I believe that Albert Hammond is a living legend. There’s no denying the singer/songwriter is an absolute genius. So, is it time we, as a community, more widely recognised his talent?
Is it time we said loud and proud that Albert Hammond is one of the most talented Gibraltarians and one of the best when it comes to music.
Regardless of what you might think of him Albert has penned some of the greatest songs in the world. For more than five decades he has contributed to the history of popular music. His songs play and sound everywhere and for many of us they are the soundtrack to our lives.
But every time the name Albert Hammond comes up in conversation so too does a string of angry comments regarding what he may or may not have said about being from Gibraltar in the past, especially in Spain.
That’s why his concert on the Rock a few years ago was a huge turning point in Gibraltar’s relationship with the singer-songwriter. The two nights were sold out and the audience on both occasions rose to their feet as Albert stepped on stage. Albert was home. It had been long overdue but not even I, always a big fan of his and his music, would have expected that welcome.
There will be those who steered clear and always will of his performances but the reality is that no matter where you are – even if you wanted to escape his music and shut it out you simply wouldn’t be able to.
Even at this year’s National day celebrations politicians and a huge crowd were cheering and flag waving, perhaps quite unwittingly to ‘Nothing’s Gonna Stop Us Now’ a song Albert co-wrote with Diane Warren for the group Starship in the 80s and which was nominated for an Oscar in the ‘Best original song’ category having featured in the film Mannequin.
A few weeks ago he performed with the Leipzig Symphony Orchestra at London’s Cadogan Hall. Yes, at 73 Albert is still touring and filling up auditoriums across the world.
In Dublin he sold out the 5,000 seater 3Arena. His name may not be instantly recognisable to everyone but when his songs start to play they read like a who’s who in the industry.
I counted at least five standing ovations for him during the show. His fan base is very palpable and noteworthy is that no matter where he performs people can always sing along to his songs.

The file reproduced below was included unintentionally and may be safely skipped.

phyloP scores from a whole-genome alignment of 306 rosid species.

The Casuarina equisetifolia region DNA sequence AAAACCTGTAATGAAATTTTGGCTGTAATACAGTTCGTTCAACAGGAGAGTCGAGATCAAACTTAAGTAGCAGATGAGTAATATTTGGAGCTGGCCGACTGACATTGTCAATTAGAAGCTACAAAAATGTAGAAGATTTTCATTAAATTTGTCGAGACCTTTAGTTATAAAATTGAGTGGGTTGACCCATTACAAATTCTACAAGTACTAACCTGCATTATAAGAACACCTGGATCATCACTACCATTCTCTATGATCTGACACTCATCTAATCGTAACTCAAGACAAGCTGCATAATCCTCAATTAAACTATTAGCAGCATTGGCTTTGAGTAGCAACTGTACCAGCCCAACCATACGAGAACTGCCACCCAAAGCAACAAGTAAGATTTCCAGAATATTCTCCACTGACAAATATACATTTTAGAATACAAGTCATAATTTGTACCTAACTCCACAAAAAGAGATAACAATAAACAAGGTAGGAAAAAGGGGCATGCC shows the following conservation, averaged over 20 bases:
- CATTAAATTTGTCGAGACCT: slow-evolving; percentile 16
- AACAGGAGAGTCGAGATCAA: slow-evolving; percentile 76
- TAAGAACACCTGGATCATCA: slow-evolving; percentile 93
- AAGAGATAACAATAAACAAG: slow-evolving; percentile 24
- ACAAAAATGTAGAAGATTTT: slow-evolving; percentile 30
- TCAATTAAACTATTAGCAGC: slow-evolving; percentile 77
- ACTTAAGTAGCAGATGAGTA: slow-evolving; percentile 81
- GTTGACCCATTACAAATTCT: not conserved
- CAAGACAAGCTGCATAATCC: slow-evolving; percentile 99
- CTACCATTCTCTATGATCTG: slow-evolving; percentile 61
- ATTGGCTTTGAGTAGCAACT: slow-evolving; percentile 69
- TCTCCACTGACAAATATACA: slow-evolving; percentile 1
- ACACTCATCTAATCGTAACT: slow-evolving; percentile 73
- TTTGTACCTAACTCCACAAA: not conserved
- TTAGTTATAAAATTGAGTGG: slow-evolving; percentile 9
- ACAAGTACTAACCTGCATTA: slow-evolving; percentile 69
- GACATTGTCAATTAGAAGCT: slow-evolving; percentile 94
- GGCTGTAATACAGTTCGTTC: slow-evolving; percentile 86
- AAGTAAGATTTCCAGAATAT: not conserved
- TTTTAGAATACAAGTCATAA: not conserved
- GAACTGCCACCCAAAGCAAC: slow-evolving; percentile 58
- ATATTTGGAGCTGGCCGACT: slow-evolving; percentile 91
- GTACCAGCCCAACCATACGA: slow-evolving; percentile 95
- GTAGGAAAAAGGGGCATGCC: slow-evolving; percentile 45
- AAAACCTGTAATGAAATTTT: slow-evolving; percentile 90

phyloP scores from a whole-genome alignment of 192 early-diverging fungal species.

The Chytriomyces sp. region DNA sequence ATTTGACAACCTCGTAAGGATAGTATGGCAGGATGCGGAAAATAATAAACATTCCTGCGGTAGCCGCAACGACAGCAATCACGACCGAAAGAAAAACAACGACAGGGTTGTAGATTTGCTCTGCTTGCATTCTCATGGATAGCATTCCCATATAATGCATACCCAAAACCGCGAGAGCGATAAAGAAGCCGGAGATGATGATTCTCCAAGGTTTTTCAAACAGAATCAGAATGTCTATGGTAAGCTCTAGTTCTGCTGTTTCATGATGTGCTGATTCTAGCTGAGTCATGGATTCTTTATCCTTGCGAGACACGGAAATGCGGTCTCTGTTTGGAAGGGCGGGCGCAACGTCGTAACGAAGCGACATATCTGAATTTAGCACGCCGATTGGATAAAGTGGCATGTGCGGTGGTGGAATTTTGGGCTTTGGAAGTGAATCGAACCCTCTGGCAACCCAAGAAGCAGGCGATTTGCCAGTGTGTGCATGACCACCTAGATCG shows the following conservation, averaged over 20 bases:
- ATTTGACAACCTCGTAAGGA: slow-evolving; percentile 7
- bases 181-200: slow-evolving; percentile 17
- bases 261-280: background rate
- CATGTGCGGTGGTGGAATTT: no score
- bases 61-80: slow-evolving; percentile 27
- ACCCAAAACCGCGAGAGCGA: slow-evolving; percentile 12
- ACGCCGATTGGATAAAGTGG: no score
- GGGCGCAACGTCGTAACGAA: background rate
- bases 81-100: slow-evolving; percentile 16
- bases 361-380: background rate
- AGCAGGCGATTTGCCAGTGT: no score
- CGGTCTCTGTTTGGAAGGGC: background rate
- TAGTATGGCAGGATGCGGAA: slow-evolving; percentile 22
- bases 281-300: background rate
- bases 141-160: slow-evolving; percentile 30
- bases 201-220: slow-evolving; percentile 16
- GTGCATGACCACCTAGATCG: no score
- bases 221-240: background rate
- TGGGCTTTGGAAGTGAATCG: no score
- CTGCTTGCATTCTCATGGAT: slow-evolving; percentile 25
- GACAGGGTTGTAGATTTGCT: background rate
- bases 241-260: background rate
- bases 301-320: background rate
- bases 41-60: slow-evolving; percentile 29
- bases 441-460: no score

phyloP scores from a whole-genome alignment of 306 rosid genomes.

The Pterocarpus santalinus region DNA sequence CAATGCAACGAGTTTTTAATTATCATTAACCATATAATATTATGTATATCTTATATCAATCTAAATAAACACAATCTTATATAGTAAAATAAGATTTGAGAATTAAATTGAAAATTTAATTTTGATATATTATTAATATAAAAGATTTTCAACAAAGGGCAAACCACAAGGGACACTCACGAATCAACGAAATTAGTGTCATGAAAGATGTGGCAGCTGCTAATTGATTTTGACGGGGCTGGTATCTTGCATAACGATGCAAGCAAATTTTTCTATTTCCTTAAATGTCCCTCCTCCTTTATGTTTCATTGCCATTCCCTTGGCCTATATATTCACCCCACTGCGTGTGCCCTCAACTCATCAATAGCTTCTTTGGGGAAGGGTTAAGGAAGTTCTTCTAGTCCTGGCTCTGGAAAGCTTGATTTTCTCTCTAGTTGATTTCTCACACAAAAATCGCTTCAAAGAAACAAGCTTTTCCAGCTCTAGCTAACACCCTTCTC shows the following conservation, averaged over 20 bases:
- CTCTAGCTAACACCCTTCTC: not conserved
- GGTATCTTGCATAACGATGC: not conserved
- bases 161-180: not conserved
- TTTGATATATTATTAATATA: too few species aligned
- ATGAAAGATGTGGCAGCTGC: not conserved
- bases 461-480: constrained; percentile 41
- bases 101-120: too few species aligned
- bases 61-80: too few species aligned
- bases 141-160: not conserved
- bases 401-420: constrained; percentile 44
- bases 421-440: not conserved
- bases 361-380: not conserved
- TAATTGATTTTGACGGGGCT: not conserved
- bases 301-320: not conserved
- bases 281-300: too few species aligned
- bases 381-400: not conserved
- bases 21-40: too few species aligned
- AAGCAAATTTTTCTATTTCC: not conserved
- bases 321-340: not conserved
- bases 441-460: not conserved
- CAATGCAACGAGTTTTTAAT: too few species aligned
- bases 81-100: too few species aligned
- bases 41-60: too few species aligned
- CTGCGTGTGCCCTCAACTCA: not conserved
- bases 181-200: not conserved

Just before the show I was sat in a London café with some friends, in one of those rare days when the sun shines and everyone finds a spot in the sun. Albert who? They asked.
All I had to do was mention songs like ‘One Moment In Time’, ‘To All the Girls I’ve Loved Before’, ’99 Miles from LA’, ‘When You Tell Me That You Love Me’ and ‘I Don’t Wanna Lose You’. Before the coffees had arrived Albert’s songs were blasting out of their smartphones in admiration.
As Gibraltarians we too should be rightly proud of what he’s achieved.
When Singer Samantha Barks from the Isle of Man appeared on the BBC talent show I’d Do Anything in 2008 (she would go on to star in Les Miserables both on stage and screen) the tourism minister there capitalised on it. They celebrated the success of their own, and visitors were greeted with signs that read ‘Welcome to the Isle of Sam’.
In Gibraltar we don’t even have a street named after Albert and given his fan base stretches around the world wouldn’t that perhaps be beneficial? Fans from LA, Hong Kong, Germany, South Africa came to Gibraltar when he performed here.
Hold on a minute – what about some of his comments in the past? I hear some of you scream as you read this. Etched in your mind may be his description on Maria Teresa’s Spanish TV programme that he was a man of the world – “ciudadano del mundo’.
I too would very much have preferred that he would have said there and then, just like he has in many other interviews, that he had lived in LA, London and Madrid and that they all form an important part of his life but that a big part of his heart is still in his home town of Gibraltar.
In fact this is what his official biography online states clearly. It reads that he was born to Gibraltarian parents and “home country of Gibraltar’.
It’s time to put the past behind us. Yes, Albert could do more to help promote Gibraltar but Gibraltar too needs to embrace what he can do for us.
On the Rock we have been good to celebrate people’s achievements – like Kaiane winning Miss World and Christian Hook taking the art world by storm. It’s right that we do so, but let’s not forget one of the greatest living talented Gibraltarians.
In 2008 he was inducted into the Songwriters’ Hall of Fame but his achievements seem to go widely unrecognised locally.
My strong advice to you is that if you’ve never seen Albert live on stage you should. When I saw him again in London I could not help but feel proud that he too is a Gibraltarian and that he is from Gibraltar. He mentioned it several times over the two hours at the concert.
If the possibility arose again I would very much like to see Albert back in Gibraltar. Hopefully with the symphony orchestra – because that’s a treat on every level.
He hasn’t just written hit songs – he’s written classics.